• What restaurants are available both on site and in the area?
  • Is there a pool (indoors or outdoors)?
  • What other facilities are available to guests (e.g., spa, gym, tennis, coffee shop, salon, etc.)? What are the charges?
  • Can the facility provide you with names and contact info of other reunion organizers who have used the site recently?
  • Can a family member who lives in the area do an on-site inspection?
  • Are there tables, chairs, bulletin boards, and other equipment available for registration/presentations? Is there a charge?
  • What is the smoking policy? Are "no smoking" sleeping rooms available?
  • Is there wheelchair access (if needed)?
  • Is parking available? Is it free? Is there a public lot nearby?

Always ask the facility to send you a contract with all the details you discussed. Review it carefully.

A helpful source is Family Reunion Handbook by Tom Ninkovich (Reunion Research, 1998).

Camping Out

For reunions that last a full week, some families prefer to camp out in tents, RVs, or trailers. Check out the following:

  • During what seasons are the campgrounds open?
  • What are the fees? How far in advance do you need to reserve?
  • How far is the site from the nearest beach, city, historical area, mountains/hiking trails, shopping, state or national park, theme park, and/or tourist area?
  • What accommodations are available (e.g., tents, trailers/RVs, lodges, or bunks)?
  • Are hookups for water and electricity available?
  • What facilities are provided (e.g., barbecue grills, campfires, covered sites/shelter, food, ice, outhouses/restrooms, hot/cold showers, tables and benches, trash pickup, laundry)?
  • What activities are located nearby (e.g., boating, backpacking, sports, hiking, swimming, fishing, etc.)?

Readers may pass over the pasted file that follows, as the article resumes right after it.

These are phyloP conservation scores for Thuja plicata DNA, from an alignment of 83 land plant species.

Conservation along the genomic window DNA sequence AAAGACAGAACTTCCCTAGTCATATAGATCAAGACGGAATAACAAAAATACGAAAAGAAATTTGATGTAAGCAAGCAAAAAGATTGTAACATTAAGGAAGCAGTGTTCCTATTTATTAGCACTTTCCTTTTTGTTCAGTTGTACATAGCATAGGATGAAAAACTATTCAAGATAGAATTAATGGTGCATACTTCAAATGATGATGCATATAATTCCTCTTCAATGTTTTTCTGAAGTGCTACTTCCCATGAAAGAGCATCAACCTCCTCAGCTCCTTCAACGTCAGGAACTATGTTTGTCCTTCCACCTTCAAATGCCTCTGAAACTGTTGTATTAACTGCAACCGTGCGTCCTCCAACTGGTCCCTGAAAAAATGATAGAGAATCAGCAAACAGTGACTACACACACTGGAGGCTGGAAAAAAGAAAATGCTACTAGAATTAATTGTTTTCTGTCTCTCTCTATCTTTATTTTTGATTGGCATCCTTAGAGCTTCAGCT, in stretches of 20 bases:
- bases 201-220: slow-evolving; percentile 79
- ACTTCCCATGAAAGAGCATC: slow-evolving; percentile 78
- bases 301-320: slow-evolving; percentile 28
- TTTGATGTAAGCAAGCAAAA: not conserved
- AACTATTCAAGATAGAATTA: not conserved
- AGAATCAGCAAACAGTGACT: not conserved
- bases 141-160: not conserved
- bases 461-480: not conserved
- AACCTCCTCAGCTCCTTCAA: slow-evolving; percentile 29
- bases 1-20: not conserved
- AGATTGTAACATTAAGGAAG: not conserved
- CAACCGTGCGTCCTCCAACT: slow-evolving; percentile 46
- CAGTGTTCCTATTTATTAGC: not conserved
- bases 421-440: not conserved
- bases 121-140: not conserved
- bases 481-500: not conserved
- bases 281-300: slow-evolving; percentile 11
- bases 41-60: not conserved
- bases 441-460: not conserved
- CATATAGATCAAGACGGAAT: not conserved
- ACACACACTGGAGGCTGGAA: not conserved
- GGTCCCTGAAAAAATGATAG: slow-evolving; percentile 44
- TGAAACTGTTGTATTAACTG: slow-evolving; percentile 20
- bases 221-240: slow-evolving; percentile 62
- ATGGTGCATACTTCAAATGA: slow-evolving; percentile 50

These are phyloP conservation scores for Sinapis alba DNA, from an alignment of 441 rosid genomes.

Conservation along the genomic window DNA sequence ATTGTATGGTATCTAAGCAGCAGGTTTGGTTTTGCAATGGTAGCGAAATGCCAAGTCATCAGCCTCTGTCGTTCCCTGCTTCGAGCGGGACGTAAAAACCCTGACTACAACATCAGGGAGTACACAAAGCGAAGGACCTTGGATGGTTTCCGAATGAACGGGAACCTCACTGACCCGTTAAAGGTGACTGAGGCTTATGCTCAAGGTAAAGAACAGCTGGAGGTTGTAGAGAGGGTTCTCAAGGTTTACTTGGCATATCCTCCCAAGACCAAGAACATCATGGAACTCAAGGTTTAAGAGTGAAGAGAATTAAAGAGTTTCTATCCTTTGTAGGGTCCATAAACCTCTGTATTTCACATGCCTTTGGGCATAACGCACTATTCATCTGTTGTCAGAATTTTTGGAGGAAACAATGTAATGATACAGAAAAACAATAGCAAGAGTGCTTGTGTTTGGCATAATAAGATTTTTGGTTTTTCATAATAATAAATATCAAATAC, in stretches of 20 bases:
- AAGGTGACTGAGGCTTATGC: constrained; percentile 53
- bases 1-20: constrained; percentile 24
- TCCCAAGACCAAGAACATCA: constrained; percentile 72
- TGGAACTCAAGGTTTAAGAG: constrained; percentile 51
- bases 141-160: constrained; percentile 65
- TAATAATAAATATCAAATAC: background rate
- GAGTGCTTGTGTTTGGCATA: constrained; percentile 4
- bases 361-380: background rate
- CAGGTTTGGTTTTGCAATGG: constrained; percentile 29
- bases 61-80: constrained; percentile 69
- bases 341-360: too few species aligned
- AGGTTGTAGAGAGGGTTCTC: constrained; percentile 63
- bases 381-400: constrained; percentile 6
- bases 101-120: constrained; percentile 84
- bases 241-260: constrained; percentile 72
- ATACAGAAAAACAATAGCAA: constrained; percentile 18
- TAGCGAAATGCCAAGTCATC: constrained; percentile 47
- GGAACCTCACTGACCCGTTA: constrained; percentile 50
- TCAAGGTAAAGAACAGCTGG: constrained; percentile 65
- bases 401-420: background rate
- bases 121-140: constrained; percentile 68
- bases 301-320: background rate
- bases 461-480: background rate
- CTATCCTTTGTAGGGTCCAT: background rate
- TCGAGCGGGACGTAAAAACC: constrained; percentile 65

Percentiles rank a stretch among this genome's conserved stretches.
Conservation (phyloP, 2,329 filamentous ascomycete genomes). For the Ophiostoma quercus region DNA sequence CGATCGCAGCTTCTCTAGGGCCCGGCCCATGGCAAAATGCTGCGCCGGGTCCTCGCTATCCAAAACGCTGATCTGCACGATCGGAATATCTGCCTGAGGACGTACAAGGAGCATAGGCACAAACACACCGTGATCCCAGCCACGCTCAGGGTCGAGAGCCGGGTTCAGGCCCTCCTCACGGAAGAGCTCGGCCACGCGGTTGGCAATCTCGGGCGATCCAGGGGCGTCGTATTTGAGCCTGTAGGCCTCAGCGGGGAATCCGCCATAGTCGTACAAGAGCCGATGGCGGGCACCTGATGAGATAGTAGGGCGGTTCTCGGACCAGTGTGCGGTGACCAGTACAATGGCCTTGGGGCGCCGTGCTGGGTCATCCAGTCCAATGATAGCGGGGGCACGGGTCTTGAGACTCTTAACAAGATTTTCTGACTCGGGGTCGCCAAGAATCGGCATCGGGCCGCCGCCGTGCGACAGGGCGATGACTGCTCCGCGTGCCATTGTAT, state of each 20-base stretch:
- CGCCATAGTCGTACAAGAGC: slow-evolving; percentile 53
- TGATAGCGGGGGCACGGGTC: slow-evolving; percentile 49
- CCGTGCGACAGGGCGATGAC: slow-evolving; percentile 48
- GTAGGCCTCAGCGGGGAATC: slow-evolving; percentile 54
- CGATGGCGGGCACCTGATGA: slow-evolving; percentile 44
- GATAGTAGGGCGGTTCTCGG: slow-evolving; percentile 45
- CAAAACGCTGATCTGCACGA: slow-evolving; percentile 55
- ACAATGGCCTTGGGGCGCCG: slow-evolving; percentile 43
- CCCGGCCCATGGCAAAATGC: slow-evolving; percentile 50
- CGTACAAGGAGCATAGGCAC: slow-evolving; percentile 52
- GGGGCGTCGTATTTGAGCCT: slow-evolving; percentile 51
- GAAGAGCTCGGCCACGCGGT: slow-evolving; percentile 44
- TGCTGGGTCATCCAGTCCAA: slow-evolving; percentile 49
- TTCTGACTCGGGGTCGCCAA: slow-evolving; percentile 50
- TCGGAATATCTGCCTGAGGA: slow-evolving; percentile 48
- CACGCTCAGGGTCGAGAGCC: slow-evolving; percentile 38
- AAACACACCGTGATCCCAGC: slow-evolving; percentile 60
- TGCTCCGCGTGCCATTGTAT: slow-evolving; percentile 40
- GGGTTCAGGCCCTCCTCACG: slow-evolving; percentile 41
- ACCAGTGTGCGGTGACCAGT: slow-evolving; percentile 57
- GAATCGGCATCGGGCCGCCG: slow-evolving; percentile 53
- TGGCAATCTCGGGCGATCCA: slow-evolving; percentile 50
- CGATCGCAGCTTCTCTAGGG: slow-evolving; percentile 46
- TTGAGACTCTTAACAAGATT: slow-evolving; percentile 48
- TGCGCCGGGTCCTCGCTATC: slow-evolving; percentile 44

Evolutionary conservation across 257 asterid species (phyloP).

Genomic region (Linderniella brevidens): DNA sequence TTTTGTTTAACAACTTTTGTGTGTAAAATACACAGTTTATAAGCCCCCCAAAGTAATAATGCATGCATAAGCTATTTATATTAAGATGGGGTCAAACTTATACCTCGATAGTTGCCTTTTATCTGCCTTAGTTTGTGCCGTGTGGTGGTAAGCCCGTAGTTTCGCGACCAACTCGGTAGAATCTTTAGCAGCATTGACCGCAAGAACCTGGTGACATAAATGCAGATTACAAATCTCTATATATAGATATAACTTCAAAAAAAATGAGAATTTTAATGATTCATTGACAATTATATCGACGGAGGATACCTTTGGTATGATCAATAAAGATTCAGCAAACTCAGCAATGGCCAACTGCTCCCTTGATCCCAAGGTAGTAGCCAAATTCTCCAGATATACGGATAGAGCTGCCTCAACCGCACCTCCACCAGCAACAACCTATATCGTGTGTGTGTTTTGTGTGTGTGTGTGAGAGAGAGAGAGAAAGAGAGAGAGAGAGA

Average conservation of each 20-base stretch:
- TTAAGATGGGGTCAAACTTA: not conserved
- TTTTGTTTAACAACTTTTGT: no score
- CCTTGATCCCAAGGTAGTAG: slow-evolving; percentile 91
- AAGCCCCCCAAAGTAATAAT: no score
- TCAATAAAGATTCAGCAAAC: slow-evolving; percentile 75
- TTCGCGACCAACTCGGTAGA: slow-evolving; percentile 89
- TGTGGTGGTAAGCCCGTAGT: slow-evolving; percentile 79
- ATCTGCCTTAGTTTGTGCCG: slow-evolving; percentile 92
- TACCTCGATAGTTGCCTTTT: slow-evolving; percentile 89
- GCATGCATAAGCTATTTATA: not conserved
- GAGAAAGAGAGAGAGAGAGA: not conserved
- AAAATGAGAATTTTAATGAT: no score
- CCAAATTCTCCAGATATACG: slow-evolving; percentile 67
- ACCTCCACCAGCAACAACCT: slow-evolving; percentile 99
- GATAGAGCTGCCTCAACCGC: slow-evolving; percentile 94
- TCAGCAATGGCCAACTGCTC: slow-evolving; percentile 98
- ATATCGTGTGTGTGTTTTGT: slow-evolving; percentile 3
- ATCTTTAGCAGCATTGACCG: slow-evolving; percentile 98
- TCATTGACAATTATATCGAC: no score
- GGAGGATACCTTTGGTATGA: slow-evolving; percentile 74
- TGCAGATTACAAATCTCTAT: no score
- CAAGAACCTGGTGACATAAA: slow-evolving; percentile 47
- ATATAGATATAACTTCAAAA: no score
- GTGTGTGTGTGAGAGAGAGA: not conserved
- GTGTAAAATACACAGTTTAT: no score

Renting Condos, a Home or Dorms

Another option is to rent condos, a house, or dorms. For dorm rooms -- sometimes available during summer months -- contact the housing departments of colleges in your reunion area. To find out about condo rentals, check with the local Chambers of Commerce, tourist board, or Convention and Visitors Bureau. You could also search the Yellow Pages, on paper or online, for local Realtors, who often publish booklets with condo or house rental information.

When arranging reservations, be sure to ask:

  • During what seasons are rooms available?
  • How far are the accommodations from the nearest recreation areas (e.g., beach, city, historical area, mountains/hiking trails, shopping, state or national park, theme park and/or tourist area)?
  • What facilities are available in the rooms (e.g., bathrooms/showers in rooms or halls, refrigerators, ovens, microwaves, ice, etc.)?
  • Do the rooms have air conditioners?
  • Are linens and towels provided?
  • Where is the nearest Laundromat?
  • Is there a common room for meetings, meals, parties, etc.? Is there an extra charge? Does the room need to be reserved in advance?

Still stuck? Consult the following sources: Publications:

  • Family Reunion by Jennifer Crichton (Workman, 1998)
  • Family Reunion Handbook by Tom Ninkovich (Reunion Research, 1998)
  • Family Reunion Planner by Donna Beasley (Macmillan, 1997)
  • The Family Reunion Sourcebook by Edith Wagner (Lowell House, 1999)
  • Reunions Magazine Workbook & Catalog (2001); 414-263-4567

Convention and Visitors Bureaus (CVBs): Nonprofit organizations that represent cities or regions for all kinds of meetings. Most CVBs offer their services free of charge and can help obtain accommodation costs, site inspections, and other services based on your needs. Check out local CVBs by searching the Yellow Pages online.

Telephone Books: Available for any part of the country -- 800-848-8000 -- or on CD-ROM at your local library.

Chambers of Commerce: Good sources for accommodations, site inspections, maps, informational brochures, site-seeing trips, etc.


Be the first to comment!